Biden's Economy: Major US Airline Will End Service in 3 Cities Due to Pilot Shortage


Over the past year, travelers in the U.S. have had to contend with the possibility that their flights might be delayed or canceled due to staffing shortages related to the COVID-19 pandemic, and bad weather.

And now, the shortage of pilots is forcing a major airline to end its service in three American cities.

In a statement to Fox Business on Monday, American Airlines announced that it is ending service in Islip and Ithaca, New York, as well as in Toledo, Ohio, starting Sept. 7.

“We’re extremely grateful for the care and service our team members provided to our customers in Islip, Ithaca and Toledo, and are working closely with them during this time,” the statement said.

American Airlines added that it is trying to reach customers who booked flights after that deadline to offer other travel arrangements.

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The airline is not alone in cutting back its service due to the pilot shortage.

According to the Regional Airline Association (RAA), “There were 188 communities that lost at least 25% of their air service, either during the pandemic or during the first half of 2022 as the pilot shortage worsened.” Fox also reports that the industry is facing a shortage of about 12,000 pilots.

Earlier this year, American Airlines shared that it will start offering regional service out of its hub in Philadephia, Pennsylvania, but on buses.

According to Airline Weekly, the move will provide a connection between Philadelphia and Allentown, Pennsylvania, which are 70 miles apart. It will also extend the service to Atlantic City, New Jersey, which is 56 miles away from Philadephia.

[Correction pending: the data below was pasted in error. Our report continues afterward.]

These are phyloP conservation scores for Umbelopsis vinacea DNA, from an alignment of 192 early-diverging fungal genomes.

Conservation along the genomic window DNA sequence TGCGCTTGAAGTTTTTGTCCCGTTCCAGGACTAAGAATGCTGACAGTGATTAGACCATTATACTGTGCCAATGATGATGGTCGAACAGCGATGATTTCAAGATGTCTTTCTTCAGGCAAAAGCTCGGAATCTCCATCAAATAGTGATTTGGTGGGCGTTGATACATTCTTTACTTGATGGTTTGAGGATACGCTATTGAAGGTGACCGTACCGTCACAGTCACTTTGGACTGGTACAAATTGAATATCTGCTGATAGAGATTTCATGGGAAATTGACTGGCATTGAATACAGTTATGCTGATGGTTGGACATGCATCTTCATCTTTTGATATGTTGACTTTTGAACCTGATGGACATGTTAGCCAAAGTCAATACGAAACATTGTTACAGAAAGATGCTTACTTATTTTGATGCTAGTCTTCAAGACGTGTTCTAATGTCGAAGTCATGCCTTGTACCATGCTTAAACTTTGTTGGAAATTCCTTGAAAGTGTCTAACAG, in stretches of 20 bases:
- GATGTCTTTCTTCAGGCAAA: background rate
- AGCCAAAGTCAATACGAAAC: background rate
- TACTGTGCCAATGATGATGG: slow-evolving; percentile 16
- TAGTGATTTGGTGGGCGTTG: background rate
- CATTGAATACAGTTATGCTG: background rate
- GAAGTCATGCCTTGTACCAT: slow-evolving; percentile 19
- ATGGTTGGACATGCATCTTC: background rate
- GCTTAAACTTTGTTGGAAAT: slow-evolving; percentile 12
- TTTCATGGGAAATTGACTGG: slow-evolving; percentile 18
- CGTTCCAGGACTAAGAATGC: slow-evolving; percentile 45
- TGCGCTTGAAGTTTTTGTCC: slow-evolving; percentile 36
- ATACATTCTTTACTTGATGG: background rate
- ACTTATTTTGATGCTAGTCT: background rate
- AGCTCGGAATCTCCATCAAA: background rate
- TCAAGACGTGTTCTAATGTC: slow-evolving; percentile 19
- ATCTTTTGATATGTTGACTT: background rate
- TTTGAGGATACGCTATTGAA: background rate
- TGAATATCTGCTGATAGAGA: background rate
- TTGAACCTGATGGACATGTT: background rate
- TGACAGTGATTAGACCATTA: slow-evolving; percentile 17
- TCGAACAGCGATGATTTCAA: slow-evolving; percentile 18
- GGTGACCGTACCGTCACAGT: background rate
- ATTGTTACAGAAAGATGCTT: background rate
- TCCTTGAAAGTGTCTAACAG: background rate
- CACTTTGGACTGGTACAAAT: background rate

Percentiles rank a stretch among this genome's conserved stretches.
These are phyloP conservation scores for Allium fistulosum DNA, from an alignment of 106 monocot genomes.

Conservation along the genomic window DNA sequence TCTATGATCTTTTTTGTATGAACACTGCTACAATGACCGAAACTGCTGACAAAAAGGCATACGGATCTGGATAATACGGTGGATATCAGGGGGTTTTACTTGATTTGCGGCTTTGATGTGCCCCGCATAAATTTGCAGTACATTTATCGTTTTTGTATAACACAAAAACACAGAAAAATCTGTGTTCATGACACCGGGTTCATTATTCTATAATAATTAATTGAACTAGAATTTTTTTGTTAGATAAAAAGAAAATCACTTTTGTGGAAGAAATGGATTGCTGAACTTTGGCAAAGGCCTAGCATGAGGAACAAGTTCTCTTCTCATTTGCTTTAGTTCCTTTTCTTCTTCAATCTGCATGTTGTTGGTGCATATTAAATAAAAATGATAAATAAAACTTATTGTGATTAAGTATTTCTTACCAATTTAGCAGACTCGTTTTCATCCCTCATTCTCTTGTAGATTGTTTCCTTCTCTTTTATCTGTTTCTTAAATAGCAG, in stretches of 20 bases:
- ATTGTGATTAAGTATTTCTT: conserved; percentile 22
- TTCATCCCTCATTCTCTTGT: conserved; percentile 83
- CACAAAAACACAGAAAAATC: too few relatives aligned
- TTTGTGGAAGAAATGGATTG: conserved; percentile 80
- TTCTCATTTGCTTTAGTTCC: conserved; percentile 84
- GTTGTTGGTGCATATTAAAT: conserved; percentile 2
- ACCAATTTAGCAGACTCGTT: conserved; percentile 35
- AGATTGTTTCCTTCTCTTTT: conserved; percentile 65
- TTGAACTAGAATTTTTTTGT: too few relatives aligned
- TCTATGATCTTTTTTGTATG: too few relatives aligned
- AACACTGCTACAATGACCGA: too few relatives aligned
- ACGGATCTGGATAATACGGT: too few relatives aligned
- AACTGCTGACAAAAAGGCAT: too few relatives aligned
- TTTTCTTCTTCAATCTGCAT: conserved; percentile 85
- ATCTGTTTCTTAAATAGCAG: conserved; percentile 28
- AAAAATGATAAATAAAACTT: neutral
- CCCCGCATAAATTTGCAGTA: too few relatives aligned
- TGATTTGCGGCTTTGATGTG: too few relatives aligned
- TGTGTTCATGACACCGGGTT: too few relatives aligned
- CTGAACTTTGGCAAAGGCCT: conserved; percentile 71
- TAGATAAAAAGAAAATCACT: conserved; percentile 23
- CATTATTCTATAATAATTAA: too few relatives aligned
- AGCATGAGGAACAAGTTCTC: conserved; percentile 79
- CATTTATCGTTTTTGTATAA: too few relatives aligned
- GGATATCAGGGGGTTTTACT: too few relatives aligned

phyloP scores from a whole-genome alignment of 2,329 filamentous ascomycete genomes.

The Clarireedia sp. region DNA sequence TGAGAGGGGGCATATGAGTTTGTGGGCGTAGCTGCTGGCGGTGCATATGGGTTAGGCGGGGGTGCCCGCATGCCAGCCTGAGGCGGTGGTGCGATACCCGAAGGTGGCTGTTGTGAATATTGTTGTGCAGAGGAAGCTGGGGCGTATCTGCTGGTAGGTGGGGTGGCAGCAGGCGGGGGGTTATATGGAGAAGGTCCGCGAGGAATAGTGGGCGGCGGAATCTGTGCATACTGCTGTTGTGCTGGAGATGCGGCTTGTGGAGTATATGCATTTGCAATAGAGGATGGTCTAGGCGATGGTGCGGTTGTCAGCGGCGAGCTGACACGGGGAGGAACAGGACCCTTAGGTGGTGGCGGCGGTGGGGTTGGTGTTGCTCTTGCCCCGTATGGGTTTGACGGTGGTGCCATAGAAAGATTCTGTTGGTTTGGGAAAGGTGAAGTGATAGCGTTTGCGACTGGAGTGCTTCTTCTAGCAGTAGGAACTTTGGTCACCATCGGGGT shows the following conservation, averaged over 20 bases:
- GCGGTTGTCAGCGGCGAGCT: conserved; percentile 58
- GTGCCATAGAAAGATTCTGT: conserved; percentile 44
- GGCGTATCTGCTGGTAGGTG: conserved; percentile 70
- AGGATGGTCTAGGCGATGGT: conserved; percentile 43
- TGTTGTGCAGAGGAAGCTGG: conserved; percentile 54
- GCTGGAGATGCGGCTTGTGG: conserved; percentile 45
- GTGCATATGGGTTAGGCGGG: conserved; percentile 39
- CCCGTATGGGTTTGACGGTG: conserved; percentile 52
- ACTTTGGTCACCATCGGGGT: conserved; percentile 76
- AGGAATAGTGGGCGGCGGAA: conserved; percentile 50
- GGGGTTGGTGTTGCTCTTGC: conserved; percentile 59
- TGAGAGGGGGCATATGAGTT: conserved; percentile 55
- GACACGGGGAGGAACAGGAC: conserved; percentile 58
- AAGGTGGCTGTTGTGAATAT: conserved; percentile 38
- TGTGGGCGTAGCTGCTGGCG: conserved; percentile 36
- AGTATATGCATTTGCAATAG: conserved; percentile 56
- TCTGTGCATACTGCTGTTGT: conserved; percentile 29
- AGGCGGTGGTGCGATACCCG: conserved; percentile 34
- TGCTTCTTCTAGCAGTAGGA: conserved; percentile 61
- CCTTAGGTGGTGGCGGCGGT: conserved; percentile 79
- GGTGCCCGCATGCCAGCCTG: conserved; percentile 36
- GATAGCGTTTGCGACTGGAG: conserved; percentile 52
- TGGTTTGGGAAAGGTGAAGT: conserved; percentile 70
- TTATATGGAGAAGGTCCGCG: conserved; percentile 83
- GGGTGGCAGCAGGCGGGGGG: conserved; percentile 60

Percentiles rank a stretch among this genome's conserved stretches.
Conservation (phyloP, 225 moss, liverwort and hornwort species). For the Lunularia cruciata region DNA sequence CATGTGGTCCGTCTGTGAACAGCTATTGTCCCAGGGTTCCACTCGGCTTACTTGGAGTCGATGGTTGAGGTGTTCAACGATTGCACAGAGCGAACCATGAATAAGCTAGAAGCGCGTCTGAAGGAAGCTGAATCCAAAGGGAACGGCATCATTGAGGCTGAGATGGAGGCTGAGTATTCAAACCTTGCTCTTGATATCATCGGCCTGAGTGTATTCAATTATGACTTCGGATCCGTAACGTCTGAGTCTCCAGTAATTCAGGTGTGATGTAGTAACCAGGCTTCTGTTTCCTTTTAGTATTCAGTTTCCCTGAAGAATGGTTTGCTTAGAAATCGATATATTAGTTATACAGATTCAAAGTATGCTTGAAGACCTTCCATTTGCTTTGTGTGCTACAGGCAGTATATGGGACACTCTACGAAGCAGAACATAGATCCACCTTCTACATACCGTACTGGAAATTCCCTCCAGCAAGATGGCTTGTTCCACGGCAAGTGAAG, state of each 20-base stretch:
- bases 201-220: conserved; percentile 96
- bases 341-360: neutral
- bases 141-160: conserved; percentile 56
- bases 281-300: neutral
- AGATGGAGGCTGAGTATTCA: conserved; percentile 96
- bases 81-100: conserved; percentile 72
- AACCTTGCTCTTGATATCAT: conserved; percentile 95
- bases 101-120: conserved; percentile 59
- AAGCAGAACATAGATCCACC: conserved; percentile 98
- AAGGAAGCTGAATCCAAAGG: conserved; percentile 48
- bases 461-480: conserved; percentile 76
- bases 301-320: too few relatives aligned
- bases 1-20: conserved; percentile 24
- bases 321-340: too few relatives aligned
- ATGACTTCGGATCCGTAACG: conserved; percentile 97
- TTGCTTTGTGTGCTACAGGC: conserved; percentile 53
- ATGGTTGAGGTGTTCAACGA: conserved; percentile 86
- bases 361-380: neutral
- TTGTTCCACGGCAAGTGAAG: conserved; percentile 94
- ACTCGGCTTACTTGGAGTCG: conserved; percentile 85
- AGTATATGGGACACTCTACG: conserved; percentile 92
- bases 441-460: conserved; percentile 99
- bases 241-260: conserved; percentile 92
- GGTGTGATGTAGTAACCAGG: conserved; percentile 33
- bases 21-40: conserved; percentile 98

Those buses will be painted with American livery, and tickets will still be labeled “flights.”

While the “flight-on-a-bus” might seem like a step back, Airline Weekly notes that with the pilot shortage and higher fuel prices, it makes sense due to the “poor fuel economics of 50-seat regional jets,” and can likely allow airlines to offer service to destinations that they would not consider offering flights too.

Still, the fact that there is an ongoing pilot shortage more than two years after the COVID-19 pandemic led to shutdowns highlights just how long Americans will be grappling with the effects of the virus on the country.

The virus led airlines to offer early retirement packages to pilots, and other employees, as travel demand fell.

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The airlines are trying to hire more pilots, but it will likely take a while to get them in the air, due in part to the 1,500-hour flight requirement before pilots can fly for a U.S. airline.

Regional carrier Republic Airway, which offers flights for American, Delta, and United, is asking the government to cut the flight hour requirement in half. Meanwhile, Sen. Lindsey Graham (R-S.C.) is reportedly considering proposing raising the retirement age for pilots from 65 to 67.

As the country tries to get back to some kind of normal, and with the chance of another recession, it seems like Americans can expect to keep feeling the after-effects from the pandemic for quite some time still.

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